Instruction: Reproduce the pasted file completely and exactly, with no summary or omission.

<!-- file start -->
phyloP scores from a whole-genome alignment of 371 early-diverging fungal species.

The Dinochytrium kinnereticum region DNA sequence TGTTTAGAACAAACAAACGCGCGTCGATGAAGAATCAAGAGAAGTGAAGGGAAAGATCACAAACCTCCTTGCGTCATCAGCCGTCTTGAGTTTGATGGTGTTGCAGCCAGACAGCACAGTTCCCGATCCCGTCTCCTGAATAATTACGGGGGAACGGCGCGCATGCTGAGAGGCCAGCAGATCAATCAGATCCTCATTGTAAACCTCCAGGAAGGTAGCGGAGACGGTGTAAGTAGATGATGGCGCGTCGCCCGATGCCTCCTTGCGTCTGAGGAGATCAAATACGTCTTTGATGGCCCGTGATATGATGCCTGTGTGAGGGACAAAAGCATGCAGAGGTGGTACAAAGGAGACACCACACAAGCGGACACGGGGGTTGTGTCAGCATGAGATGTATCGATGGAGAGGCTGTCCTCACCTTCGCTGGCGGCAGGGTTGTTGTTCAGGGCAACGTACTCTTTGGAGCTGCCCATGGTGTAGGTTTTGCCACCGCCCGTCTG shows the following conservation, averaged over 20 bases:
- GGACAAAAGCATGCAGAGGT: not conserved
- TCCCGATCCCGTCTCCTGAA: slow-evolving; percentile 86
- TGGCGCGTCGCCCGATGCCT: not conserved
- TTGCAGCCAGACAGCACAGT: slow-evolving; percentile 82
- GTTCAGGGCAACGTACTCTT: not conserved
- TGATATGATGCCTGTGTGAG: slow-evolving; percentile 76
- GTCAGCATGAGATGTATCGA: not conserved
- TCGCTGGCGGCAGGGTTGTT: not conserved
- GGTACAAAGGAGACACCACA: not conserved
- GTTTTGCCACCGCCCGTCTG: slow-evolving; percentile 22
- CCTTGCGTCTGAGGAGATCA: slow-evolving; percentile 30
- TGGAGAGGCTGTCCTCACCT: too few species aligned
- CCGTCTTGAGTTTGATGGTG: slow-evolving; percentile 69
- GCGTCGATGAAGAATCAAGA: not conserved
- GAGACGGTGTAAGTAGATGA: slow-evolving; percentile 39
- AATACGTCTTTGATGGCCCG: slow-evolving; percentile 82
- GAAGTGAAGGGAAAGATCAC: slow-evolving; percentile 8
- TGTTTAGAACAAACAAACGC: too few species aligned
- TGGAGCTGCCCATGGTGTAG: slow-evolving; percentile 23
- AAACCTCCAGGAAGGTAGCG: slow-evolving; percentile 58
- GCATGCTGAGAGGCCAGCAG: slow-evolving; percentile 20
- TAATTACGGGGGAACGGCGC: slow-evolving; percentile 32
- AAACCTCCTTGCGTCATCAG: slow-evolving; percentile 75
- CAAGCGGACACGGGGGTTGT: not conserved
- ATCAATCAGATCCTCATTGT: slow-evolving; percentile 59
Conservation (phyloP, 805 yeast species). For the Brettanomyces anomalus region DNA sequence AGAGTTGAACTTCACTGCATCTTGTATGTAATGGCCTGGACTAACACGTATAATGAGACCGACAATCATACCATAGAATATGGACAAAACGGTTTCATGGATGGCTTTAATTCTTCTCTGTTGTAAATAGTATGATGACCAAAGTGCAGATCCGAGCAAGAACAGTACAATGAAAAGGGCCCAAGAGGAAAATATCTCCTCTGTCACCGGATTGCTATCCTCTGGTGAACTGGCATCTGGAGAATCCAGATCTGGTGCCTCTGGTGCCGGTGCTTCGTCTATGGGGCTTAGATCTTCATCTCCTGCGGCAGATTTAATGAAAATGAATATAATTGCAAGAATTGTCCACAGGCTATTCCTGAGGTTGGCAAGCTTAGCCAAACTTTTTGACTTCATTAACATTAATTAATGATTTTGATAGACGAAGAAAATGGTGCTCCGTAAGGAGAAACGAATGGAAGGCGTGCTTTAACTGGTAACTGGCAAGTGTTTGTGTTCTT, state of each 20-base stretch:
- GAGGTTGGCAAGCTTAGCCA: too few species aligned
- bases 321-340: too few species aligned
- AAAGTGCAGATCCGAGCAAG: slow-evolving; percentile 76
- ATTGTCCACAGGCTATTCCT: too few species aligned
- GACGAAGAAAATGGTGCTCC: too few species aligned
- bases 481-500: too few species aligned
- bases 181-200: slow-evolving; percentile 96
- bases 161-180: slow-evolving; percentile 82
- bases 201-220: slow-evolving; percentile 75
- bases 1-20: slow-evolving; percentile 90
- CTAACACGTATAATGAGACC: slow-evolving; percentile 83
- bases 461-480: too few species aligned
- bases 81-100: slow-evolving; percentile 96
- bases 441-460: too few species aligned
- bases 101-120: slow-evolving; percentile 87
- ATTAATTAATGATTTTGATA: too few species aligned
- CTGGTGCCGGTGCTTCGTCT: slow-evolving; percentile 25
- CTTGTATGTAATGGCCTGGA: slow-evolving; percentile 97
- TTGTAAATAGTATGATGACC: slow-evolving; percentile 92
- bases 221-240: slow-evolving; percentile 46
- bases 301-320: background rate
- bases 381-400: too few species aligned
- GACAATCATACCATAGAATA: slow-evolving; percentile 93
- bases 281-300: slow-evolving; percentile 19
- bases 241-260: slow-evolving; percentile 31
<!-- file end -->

phyloP scores from a whole-genome alignment of 371 early-diverging fungal species.

The Dinochytrium kinnereticum region DNA sequence TGTTTAGAACAAACAAACGCGCGTCGATGAAGAATCAAGAGAAGTGAAGGGAAAGATCACAAACCTCCTTGCGTCATCAGCCGTCTTGAGTTTGATGGTGTTGCAGCCAGACAGCACAGTTCCCGATCCCGTCTCCTGAATAATTACGGGGGAACGGCGCGCATGCTGAGAGGCCAGCAGATCAATCAGATCCTCATTGTAAACCTCCAGGAAGGTAGCGGAGACGGTGTAAGTAGATGATGGCGCGTCGCCCGATGCCTCCTTGCGTCTGAGGAGATCAAATACGTCTTTGATGGCCCGTGATATGATGCCTGTGTGAGGGACAAAAGCATGCAGAGGTGGTACAAAGGAGACACCACACAAGCGGACACGGGGGTTGTGTCAGCATGAGATGTATCGATGGAGAGGCTGTCCTCACCTTCGCTGGCGGCAGGGTTGTTGTTCAGGGCAACGTACTCTTTGGAGCTGCCCATGGTGTAGGTTTTGCCACCGCCCGTCTG shows the following conservation, averaged over 20 bases:
- GGACAAAAGCATGCAGAGGT: not conserved
- TCCCGATCCCGTCTCCTGAA: slow-evolving; percentile 86
- TGGCGCGTCGCCCGATGCCT: not conserved
- TTGCAGCCAGACAGCACAGT: slow-evolving; percentile 82
- GTTCAGGGCAACGTACTCTT: not conserved
- TGATATGATGCCTGTGTGAG: slow-evolving; percentile 76
- GTCAGCATGAGATGTATCGA: not conserved
- TCGCTGGCGGCAGGGTTGTT: not conserved
- GGTACAAAGGAGACACCACA: not conserved
- GTTTTGCCACCGCCCGTCTG: slow-evolving; percentile 22
- CCTTGCGTCTGAGGAGATCA: slow-evolving; percentile 30
- TGGAGAGGCTGTCCTCACCT: too few species aligned
- CCGTCTTGAGTTTGATGGTG: slow-evolving; percentile 69
- GCGTCGATGAAGAATCAAGA: not conserved
- GAGACGGTGTAAGTAGATGA: slow-evolving; percentile 39
- AATACGTCTTTGATGGCCCG: slow-evolving; percentile 82
- GAAGTGAAGGGAAAGATCAC: slow-evolving; percentile 8
- TGTTTAGAACAAACAAACGC: too few species aligned
- TGGAGCTGCCCATGGTGTAG: slow-evolving; percentile 23
- AAACCTCCAGGAAGGTAGCG: slow-evolving; percentile 58
- GCATGCTGAGAGGCCAGCAG: slow-evolving; percentile 20
- TAATTACGGGGGAACGGCGC: slow-evolving; percentile 32
- AAACCTCCTTGCGTCATCAG: slow-evolving; percentile 75
- CAAGCGGACACGGGGGTTGT: not conserved
- ATCAATCAGATCCTCATTGT: slow-evolving; percentile 59
Conservation (phyloP, 805 yeast species). For the Brettanomyces anomalus region DNA sequence AGAGTTGAACTTCACTGCATCTTGTATGTAATGGCCTGGACTAACACGTATAATGAGACCGACAATCATACCATAGAATATGGACAAAACGGTTTCATGGATGGCTTTAATTCTTCTCTGTTGTAAATAGTATGATGACCAAAGTGCAGATCCGAGCAAGAACAGTACAATGAAAAGGGCCCAAGAGGAAAATATCTCCTCTGTCACCGGATTGCTATCCTCTGGTGAACTGGCATCTGGAGAATCCAGATCTGGTGCCTCTGGTGCCGGTGCTTCGTCTATGGGGCTTAGATCTTCATCTCCTGCGGCAGATTTAATGAAAATGAATATAATTGCAAGAATTGTCCACAGGCTATTCCTGAGGTTGGCAAGCTTAGCCAAACTTTTTGACTTCATTAACATTAATTAATGATTTTGATAGACGAAGAAAATGGTGCTCCGTAAGGAGAAACGAATGGAAGGCGTGCTTTAACTGGTAACTGGCAAGTGTTTGTGTTCTT, state of each 20-base stretch:
- GAGGTTGGCAAGCTTAGCCA: too few species aligned
- bases 321-340: too few species aligned
- AAAGTGCAGATCCGAGCAAG: slow-evolving; percentile 76
- ATTGTCCACAGGCTATTCCT: too few species aligned
- GACGAAGAAAATGGTGCTCC: too few species aligned
- bases 481-500: too few species aligned
- bases 181-200: slow-evolving; percentile 96
- bases 161-180: slow-evolving; percentile 82
- bases 201-220: slow-evolving; percentile 75
- bases 1-20: slow-evolving; percentile 90
- CTAACACGTATAATGAGACC: slow-evolving; percentile 83
- bases 461-480: too few species aligned
- bases 81-100: slow-evolving; percentile 96
- bases 441-460: too few species aligned
- bases 101-120: slow-evolving; percentile 87
- ATTAATTAATGATTTTGATA: too few species aligned
- CTGGTGCCGGTGCTTCGTCT: slow-evolving; percentile 25
- CTTGTATGTAATGGCCTGGA: slow-evolving; percentile 97
- TTGTAAATAGTATGATGACC: slow-evolving; percentile 92
- bases 221-240: slow-evolving; percentile 46
- bases 301-320: background rate
- bases 381-400: too few species aligned
- GACAATCATACCATAGAATA: slow-evolving; percentile 93
- bases 281-300: slow-evolving; percentile 19
- bases 241-260: slow-evolving; percentile 31